June 10, 2015 – Ministry of Health and Long-Term Care: Ontario is improving privacy and accountability in the health care system with new measures to protect the personal health information of patients.
The province intends to introduce amendments to the Personal Health Information Protection Act (PHIPA) that, if passed, would strengthen privacy rules, make it easier to prosecute offences and increase fines.
These amendments would include:
- Increasing accountability and transparency by making it mandatory to report privacy breaches to the Information and Privacy Commissioner and, in certain cases, to relevant regulatory colleges
- Strengthening the process to prosecute offences under PHIPA by removing the requirement that prosecutions must be commenced within six months of the alleged privacy breach
- Further discouraging “snooping” into patient records by doubling the fines for offences under PHIPA from $50,000 to $100,000 for individuals and from $250,000 to $500,000 for the organization
- Clarifying the authority under which health care providers may collect, use and disclose personal health information in electronic health records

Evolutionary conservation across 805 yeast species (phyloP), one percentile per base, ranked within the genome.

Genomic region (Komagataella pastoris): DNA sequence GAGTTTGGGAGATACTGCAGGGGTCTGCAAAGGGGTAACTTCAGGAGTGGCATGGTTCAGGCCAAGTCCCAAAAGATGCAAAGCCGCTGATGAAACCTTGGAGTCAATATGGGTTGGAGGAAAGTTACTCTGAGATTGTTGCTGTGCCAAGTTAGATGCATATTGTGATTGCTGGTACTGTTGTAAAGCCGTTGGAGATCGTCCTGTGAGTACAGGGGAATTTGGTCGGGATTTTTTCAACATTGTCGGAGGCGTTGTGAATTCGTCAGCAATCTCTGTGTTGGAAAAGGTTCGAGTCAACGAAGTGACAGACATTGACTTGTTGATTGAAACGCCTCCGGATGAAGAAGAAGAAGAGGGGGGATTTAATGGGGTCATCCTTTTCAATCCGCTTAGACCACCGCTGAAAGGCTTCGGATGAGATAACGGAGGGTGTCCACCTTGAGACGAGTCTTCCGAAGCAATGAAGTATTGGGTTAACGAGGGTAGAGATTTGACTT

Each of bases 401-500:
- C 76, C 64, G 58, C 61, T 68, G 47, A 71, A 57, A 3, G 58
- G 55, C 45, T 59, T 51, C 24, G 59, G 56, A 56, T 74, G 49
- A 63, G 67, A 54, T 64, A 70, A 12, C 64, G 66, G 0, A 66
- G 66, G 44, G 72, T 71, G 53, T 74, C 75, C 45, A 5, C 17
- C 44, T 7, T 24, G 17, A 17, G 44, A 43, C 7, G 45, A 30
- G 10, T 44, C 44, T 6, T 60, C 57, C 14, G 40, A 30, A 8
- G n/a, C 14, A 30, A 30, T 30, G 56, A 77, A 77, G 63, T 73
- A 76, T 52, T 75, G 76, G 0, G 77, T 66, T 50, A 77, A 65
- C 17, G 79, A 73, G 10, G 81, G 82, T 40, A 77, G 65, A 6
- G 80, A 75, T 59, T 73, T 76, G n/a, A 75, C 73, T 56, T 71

The legislation would also re-introduce protections to electronic and other personal health information, as presented in 2013. These protections have been endorsed by the Information and Privacy Commissioner.
Protecting the personal health information of patients is part of the government’s plan to build a better Ontario through its Patients First: Action Plan for Health Care, which is providing patients with faster access to the right care, better home and community care, the information they need to stay healthy and a health care system that’s sustainable for generations to come.
- The Personal Health Information Protection Act sets out rules around personal health information to ensure patient privacy is protected.
- Ontario first introduced Bill 78, the Electronic Personal Health Information Protection Act in May 2013 to protect the privacy of personal health information that is collected, used or disclosed by health care providers. The bill reached second reading before it died on the Order Paper when the legislature was dissolved on May 2, 2014.
- The Information and Privacy Commissioner has the authority to review complaints related to personal health information and can order changes to practices or procedures to ensure compliance with PHIPA.